IKEA’s assemble-it-yourself furniture: Good for the wallet, hard on the relationship?

Nadine Kalinauskas
IKEA’s assemble-it-yourself furniture: Good for the wallet, hard on the relationship?

Ever get into a fight with your significant other at IKEA? Or maybe bicker back and forth when you begin building that TV stand you just purchased?

(It’s ok, we’ve all been there. Even Liz Lemon did it.)

According to Hilary Potkewitz at the Wall Street Journal, IKEA stress among couples is so common that the assemble-yourself furniture is now a topic of discussion — and even used as an exercise — in some therapy sessions.

“I’ve had couples go to the mat over a couch that neither of them even liked,” said New York-based marriage counsellor Dr. Jane Greer. “Underneath, every discussion is really about how important am I to you? How important is my comfort and happiness to you? If I want this couch, and it’s important to me, then why isn’t it important enough to you?”

One San Diego therapist even requires couples to assemble an entertainment centre together.

Ramani Durvasula called the complicated Liatorp system, which requires two patient, cooperating individuals to assemble, the “divorcemaker.”

Dr. Durvasula referred to the retail store itself as “a map of a relationship nightmare,” ass a walk through its showrooms can bring up a number of touchy subjects: the kitchen section can spark arguments about meal prep, and the nursery section can trigger arguments about starting and raising a family.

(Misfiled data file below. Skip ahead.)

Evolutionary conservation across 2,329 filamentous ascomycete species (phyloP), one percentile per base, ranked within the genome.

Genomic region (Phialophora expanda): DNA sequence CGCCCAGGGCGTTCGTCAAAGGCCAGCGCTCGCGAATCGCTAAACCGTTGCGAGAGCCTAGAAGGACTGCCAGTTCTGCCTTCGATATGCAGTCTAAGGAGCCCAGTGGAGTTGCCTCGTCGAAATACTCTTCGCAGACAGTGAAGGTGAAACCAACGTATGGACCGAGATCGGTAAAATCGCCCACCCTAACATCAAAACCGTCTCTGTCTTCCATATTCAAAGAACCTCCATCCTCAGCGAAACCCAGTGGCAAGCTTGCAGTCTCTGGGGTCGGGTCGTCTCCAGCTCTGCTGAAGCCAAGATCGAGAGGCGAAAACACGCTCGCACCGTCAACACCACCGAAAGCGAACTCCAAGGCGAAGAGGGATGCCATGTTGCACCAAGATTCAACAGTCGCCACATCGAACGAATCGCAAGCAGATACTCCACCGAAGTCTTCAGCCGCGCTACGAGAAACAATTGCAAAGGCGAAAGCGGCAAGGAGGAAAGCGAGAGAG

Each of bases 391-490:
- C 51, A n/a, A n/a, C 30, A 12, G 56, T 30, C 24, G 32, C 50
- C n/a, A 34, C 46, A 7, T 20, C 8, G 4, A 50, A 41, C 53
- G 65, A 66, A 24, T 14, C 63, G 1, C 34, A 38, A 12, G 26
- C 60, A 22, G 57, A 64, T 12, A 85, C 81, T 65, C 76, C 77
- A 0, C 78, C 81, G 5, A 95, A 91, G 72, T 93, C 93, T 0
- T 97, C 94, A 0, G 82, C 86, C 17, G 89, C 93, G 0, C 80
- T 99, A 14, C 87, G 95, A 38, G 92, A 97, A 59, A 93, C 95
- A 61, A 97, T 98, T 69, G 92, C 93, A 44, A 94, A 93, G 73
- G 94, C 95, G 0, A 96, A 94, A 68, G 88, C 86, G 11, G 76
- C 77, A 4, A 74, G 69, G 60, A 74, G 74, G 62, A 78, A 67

And then there’s the stress of agreeing on big-purchase items — and having to put them together yourself.

According to consumer research from CivicScience, about 17 per cent of couples who assemble furniture together “always get into arguments.” (Only 6 per cent of couples who shop together do, putting IKEA shoppers at a higher likelihood of butting heads over purchases.)

Some therapists consider cooperation when assembling furniture to be a sign of a healthy relationship with good communication, although, according to Dr. Greer, “no relationship is immune.”

Last fall, Business Insider tested a new line of IKEA furniture that the Swedish retailer promised would only take five minutes to assemble.

Watch below — and relate. (Specifically to this part: “I give up.”)


“While IKEA has no set philosophy on couples shopping together, we want everyone to have a good experience,” said IKEA U.S. design spokesperson Janice Simonsen.

How does IKEA feel about being used in therapy sessions?

“We’re just happy to be part of the process,” Simonsen told the Wall Street Journal.

In response to the Wall Street Journal article, the Telegraph created a list of 10 dos and don’ts for surviving a trip to IKEA.

Among the recommendations: make a list in advance, drop your kids off at the Småland crèche, take a café break, avoid the crowds, “do not follow the damned arrows” and stay away from the dried elk sausage.

Read the entire list here.

Can your relationship withstand a trip to IKEA and the assembly process at home? Most importantly, have you successfully assembled the Liatorp “divorcemaker” — without requiring couple’s therapy?